RESCUE OF THE BOUNTY
“…the authors offer a surprisingly sympathetic portrait of the captain, crediting his compassionate manner and the respect and loyalty he inspired. Finally, they devote a thrilling portion of their narrative to the courageous Coast Guard rescue and the almost incredible efforts of the pilots, hoist crews and swimmers who headed straight into Hurricane Sandy.
A taut recounting of a needless maritime tragedy.”
New book examines sinking of tall ship Bounty
By John Ruddy
When the tall ship Bounty sank in Superstorm Sandy in October 2012 after sailing from New London, there was shock and grief for the two lives lost, but also a perplexing question.
How could it have happened?
But “Rescue of the Bounty” also attempts to answer that haunting question. The result is a tale that succeeds both as a high-seas adventure and as a psychological portrait of Bounty’s ill-fated captain, Robin Walbridge, whose body was never found.
Schooner Bounty’s sinking is latest tale of maritime disaster for Mass. author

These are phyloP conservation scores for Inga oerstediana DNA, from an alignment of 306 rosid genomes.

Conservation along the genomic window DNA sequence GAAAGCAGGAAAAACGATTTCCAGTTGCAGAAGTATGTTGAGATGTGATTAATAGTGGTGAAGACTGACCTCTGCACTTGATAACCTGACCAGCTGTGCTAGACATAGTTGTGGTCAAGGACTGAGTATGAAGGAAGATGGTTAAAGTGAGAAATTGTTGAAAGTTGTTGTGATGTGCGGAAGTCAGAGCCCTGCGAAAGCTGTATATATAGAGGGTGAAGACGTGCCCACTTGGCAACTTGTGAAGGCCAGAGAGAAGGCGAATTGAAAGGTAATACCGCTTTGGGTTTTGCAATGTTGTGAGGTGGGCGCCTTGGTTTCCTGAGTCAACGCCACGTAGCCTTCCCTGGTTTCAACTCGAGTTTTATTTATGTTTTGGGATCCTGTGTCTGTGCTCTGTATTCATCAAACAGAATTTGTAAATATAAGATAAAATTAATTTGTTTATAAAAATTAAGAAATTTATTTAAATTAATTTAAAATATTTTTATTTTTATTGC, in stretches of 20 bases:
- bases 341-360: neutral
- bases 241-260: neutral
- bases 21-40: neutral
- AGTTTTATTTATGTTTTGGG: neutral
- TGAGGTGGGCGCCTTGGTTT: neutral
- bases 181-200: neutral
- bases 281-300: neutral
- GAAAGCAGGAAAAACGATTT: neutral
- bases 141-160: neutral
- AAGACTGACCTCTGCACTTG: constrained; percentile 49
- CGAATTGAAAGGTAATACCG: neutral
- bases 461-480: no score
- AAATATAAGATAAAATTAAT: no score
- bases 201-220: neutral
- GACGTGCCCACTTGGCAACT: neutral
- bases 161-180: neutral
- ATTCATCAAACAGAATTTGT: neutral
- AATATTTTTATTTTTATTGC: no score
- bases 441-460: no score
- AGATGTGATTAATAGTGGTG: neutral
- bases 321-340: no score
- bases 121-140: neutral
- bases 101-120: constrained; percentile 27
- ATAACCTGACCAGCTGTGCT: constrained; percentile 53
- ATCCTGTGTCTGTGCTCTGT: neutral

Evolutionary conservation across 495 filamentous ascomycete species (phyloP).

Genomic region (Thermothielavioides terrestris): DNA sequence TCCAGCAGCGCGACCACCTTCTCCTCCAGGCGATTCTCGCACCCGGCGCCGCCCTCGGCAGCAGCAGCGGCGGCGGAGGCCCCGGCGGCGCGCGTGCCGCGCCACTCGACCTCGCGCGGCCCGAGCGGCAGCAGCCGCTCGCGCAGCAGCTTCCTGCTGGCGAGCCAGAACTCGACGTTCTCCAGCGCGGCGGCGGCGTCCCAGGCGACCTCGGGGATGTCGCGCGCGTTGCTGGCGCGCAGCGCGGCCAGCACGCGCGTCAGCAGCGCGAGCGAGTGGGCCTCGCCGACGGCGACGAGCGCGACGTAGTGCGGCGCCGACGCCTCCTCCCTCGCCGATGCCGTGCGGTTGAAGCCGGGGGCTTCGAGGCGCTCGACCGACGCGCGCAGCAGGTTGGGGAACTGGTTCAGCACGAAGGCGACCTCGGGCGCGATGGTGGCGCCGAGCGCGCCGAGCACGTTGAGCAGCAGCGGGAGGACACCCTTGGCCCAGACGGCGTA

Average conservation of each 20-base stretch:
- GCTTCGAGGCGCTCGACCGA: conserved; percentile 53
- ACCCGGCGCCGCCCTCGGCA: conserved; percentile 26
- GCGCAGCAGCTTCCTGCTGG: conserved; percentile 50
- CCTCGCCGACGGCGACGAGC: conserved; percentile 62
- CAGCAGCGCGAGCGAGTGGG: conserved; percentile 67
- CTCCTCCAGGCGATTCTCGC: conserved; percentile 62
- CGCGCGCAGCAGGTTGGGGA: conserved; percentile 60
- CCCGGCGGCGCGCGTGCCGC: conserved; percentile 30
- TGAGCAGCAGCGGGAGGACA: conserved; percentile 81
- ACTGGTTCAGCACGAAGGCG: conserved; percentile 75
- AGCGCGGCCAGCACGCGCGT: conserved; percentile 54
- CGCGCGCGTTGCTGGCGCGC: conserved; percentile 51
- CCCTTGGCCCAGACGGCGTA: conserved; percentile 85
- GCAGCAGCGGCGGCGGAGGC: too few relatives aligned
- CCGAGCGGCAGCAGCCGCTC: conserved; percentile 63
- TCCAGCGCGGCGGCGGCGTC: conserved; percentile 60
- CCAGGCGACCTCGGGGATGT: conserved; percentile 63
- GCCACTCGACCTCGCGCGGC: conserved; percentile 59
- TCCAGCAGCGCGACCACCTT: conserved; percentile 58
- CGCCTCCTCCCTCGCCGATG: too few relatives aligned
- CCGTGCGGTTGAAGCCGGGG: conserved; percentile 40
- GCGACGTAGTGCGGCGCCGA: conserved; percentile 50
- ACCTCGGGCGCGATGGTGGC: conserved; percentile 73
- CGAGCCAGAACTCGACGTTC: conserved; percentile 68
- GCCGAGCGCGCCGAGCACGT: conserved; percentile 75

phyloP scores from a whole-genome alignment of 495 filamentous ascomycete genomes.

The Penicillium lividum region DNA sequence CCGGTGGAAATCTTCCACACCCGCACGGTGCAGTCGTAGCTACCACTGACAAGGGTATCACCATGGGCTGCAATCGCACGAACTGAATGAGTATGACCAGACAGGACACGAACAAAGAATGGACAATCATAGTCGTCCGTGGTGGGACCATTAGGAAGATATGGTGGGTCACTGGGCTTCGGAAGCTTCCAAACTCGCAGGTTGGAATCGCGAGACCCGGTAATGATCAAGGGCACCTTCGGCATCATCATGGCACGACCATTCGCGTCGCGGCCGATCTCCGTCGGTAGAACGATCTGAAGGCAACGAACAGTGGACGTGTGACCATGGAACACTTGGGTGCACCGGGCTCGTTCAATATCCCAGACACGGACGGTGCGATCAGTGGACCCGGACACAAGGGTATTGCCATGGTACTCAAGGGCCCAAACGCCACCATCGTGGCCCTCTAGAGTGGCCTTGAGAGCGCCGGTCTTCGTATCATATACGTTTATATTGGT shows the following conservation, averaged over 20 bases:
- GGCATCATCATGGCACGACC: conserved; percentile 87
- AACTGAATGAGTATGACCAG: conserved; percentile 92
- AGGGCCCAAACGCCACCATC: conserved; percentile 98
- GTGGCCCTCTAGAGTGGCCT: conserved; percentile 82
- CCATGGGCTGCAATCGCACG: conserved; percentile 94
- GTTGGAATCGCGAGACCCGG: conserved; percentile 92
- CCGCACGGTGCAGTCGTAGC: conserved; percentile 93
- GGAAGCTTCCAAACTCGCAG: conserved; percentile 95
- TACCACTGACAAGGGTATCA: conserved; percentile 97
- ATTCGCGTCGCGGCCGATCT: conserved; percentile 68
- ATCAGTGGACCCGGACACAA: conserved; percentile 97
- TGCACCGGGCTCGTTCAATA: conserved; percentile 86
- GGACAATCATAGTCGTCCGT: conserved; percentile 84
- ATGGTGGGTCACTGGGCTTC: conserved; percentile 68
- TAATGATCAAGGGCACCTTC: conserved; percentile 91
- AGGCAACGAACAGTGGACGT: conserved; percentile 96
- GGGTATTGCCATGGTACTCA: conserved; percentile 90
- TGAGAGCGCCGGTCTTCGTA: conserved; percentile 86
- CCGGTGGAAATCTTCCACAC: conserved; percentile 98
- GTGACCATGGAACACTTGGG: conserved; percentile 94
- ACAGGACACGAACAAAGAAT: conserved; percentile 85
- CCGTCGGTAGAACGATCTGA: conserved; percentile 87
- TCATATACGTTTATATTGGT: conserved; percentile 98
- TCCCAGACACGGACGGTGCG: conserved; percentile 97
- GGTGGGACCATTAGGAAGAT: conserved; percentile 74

On Oct. 25, 2012, the three-masted schooner Bounty, a replica of the famous HMS Bounty of “Mutiny” fame, was docked in New London.
Ship captain Robin Walbridge gathered his 15-person crew and announced the ship would sail to a planned winter berth in St. Petersburg, Fla., despite the looming threat of a hurricane targeting the East Coast.
Anyone who wanted to leave the ship, he said, could do so with no hard feelings. There was no mutiny on this Bounty, the replica ship built for the 1962 film “Mutiny on the Bounty.” Everyone stayed.
The book describes Walbridge as quiet, but headstrong and determined. He had managed to sail successfully in hurricanes before, and had confidence in his abilities.
Campbell called Walbridge “an intelligent, driven man who was, in the end, trapped by his own success, almost universally unquestioned, and, perhaps as a result, unaccustomed to being challenged.”
Tougias called Walbridge “a fascinating character,” but he has tremendous admiration for the pilots and rescue swimmers of the Coast Guard, who saved 14 of the 16 people on board the Bounty.
Book review (nonfiction): Rescue of the Bounty
Death and destruction as a historic vessel meets its end
Tougias and Campbell build tension slowly and methodically in “Rescue of the Bounty,” taking time to explore Walbridge’s back story as a means to understanding why he chose the course he took when faced with Sandy.
It’s a sound strategy that pays off when they reach the storm itself. Then, the book becomes a white-knuckled, tragic adventure experienced by recognizable and sympathetic figures.